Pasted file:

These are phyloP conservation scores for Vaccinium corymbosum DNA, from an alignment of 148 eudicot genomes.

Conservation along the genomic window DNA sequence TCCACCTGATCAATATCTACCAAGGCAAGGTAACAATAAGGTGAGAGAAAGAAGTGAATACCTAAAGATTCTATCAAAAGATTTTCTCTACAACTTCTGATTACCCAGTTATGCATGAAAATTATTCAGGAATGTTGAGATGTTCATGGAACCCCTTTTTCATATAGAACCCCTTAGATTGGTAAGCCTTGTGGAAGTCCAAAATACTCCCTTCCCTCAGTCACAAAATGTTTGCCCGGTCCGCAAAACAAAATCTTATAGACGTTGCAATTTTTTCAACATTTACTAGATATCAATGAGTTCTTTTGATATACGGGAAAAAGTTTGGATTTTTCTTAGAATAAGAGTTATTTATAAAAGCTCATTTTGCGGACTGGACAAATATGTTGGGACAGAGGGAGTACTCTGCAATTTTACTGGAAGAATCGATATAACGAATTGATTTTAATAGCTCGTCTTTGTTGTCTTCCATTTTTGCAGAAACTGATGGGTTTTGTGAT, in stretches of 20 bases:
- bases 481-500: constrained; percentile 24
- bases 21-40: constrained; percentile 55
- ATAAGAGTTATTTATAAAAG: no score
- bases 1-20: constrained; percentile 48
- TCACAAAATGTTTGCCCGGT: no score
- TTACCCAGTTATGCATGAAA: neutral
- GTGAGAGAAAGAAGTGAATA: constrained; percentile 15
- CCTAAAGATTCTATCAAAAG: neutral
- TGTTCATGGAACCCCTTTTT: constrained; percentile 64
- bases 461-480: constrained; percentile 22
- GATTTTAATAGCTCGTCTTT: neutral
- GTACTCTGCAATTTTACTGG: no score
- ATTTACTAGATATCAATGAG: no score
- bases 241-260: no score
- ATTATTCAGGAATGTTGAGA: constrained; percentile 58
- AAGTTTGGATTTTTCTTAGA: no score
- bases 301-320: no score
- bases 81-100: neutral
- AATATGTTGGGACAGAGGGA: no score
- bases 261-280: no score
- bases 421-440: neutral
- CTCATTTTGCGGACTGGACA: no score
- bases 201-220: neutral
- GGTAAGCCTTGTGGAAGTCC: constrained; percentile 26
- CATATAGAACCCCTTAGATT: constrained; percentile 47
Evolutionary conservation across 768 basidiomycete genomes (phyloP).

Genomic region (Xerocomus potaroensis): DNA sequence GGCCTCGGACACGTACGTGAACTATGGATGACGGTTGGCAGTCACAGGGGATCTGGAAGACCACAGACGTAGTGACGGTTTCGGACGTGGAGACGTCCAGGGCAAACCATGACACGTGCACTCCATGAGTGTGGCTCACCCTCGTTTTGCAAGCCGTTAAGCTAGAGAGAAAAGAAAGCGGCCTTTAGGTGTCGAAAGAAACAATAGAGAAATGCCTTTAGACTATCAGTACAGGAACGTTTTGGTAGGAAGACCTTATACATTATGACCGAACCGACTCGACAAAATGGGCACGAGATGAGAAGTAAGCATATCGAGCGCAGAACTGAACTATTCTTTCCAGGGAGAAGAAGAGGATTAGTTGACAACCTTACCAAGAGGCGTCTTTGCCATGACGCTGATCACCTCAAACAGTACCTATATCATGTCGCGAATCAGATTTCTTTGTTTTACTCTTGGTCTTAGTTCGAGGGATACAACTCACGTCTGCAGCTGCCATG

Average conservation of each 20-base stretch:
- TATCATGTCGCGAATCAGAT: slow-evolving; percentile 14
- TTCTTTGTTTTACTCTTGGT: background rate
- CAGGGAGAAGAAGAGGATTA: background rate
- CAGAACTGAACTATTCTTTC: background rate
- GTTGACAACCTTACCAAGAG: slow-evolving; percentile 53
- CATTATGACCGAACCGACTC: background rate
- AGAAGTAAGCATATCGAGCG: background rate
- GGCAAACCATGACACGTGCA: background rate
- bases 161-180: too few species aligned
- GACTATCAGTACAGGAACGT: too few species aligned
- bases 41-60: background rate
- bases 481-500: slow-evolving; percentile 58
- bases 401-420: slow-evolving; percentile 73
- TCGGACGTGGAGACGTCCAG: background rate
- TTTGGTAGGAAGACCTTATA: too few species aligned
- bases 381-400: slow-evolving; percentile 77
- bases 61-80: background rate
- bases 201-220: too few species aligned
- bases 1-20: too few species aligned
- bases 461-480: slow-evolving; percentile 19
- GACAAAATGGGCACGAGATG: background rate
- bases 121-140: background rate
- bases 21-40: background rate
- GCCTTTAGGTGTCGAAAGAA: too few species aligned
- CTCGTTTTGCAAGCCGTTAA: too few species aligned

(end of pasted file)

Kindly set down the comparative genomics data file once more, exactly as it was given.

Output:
These are phyloP conservation scores for Vaccinium corymbosum DNA, from an alignment of 148 eudicot genomes.

Conservation along the genomic window DNA sequence TCCACCTGATCAATATCTACCAAGGCAAGGTAACAATAAGGTGAGAGAAAGAAGTGAATACCTAAAGATTCTATCAAAAGATTTTCTCTACAACTTCTGATTACCCAGTTATGCATGAAAATTATTCAGGAATGTTGAGATGTTCATGGAACCCCTTTTTCATATAGAACCCCTTAGATTGGTAAGCCTTGTGGAAGTCCAAAATACTCCCTTCCCTCAGTCACAAAATGTTTGCCCGGTCCGCAAAACAAAATCTTATAGACGTTGCAATTTTTTCAACATTTACTAGATATCAATGAGTTCTTTTGATATACGGGAAAAAGTTTGGATTTTTCTTAGAATAAGAGTTATTTATAAAAGCTCATTTTGCGGACTGGACAAATATGTTGGGACAGAGGGAGTACTCTGCAATTTTACTGGAAGAATCGATATAACGAATTGATTTTAATAGCTCGTCTTTGTTGTCTTCCATTTTTGCAGAAACTGATGGGTTTTGTGAT, in stretches of 20 bases:
- bases 481-500: constrained; percentile 24
- bases 21-40: constrained; percentile 55
- ATAAGAGTTATTTATAAAAG: no score
- bases 1-20: constrained; percentile 48
- TCACAAAATGTTTGCCCGGT: no score
- TTACCCAGTTATGCATGAAA: neutral
- GTGAGAGAAAGAAGTGAATA: constrained; percentile 15
- CCTAAAGATTCTATCAAAAG: neutral
- TGTTCATGGAACCCCTTTTT: constrained; percentile 64
- bases 461-480: constrained; percentile 22
- GATTTTAATAGCTCGTCTTT: neutral
- GTACTCTGCAATTTTACTGG: no score
- ATTTACTAGATATCAATGAG: no score
- bases 241-260: no score
- ATTATTCAGGAATGTTGAGA: constrained; percentile 58
- AAGTTTGGATTTTTCTTAGA: no score
- bases 301-320: no score
- bases 81-100: neutral
- AATATGTTGGGACAGAGGGA: no score
- bases 261-280: no score
- bases 421-440: neutral
- CTCATTTTGCGGACTGGACA: no score
- bases 201-220: neutral
- GGTAAGCCTTGTGGAAGTCC: constrained; percentile 26
- CATATAGAACCCCTTAGATT: constrained; percentile 47
Evolutionary conservation across 768 basidiomycete genomes (phyloP).

Genomic region (Xerocomus potaroensis): DNA sequence GGCCTCGGACACGTACGTGAACTATGGATGACGGTTGGCAGTCACAGGGGATCTGGAAGACCACAGACGTAGTGACGGTTTCGGACGTGGAGACGTCCAGGGCAAACCATGACACGTGCACTCCATGAGTGTGGCTCACCCTCGTTTTGCAAGCCGTTAAGCTAGAGAGAAAAGAAAGCGGCCTTTAGGTGTCGAAAGAAACAATAGAGAAATGCCTTTAGACTATCAGTACAGGAACGTTTTGGTAGGAAGACCTTATACATTATGACCGAACCGACTCGACAAAATGGGCACGAGATGAGAAGTAAGCATATCGAGCGCAGAACTGAACTATTCTTTCCAGGGAGAAGAAGAGGATTAGTTGACAACCTTACCAAGAGGCGTCTTTGCCATGACGCTGATCACCTCAAACAGTACCTATATCATGTCGCGAATCAGATTTCTTTGTTTTACTCTTGGTCTTAGTTCGAGGGATACAACTCACGTCTGCAGCTGCCATG

Average conservation of each 20-base stretch:
- TATCATGTCGCGAATCAGAT: slow-evolving; percentile 14
- TTCTTTGTTTTACTCTTGGT: background rate
- CAGGGAGAAGAAGAGGATTA: background rate
- CAGAACTGAACTATTCTTTC: background rate
- GTTGACAACCTTACCAAGAG: slow-evolving; percentile 53
- CATTATGACCGAACCGACTC: background rate
- AGAAGTAAGCATATCGAGCG: background rate
- GGCAAACCATGACACGTGCA: background rate
- bases 161-180: too few species aligned
- GACTATCAGTACAGGAACGT: too few species aligned
- bases 41-60: background rate
- bases 481-500: slow-evolving; percentile 58
- bases 401-420: slow-evolving; percentile 73
- TCGGACGTGGAGACGTCCAG: background rate
- TTTGGTAGGAAGACCTTATA: too few species aligned
- bases 381-400: slow-evolving; percentile 77
- bases 61-80: background rate
- bases 201-220: too few species aligned
- bases 1-20: too few species aligned
- bases 461-480: slow-evolving; percentile 19
- GACAAAATGGGCACGAGATG: background rate
- bases 121-140: background rate
- bases 21-40: background rate
- GCCTTTAGGTGTCGAAAGAA: too few species aligned
- CTCGTTTTGCAAGCCGTTAA: too few species aligned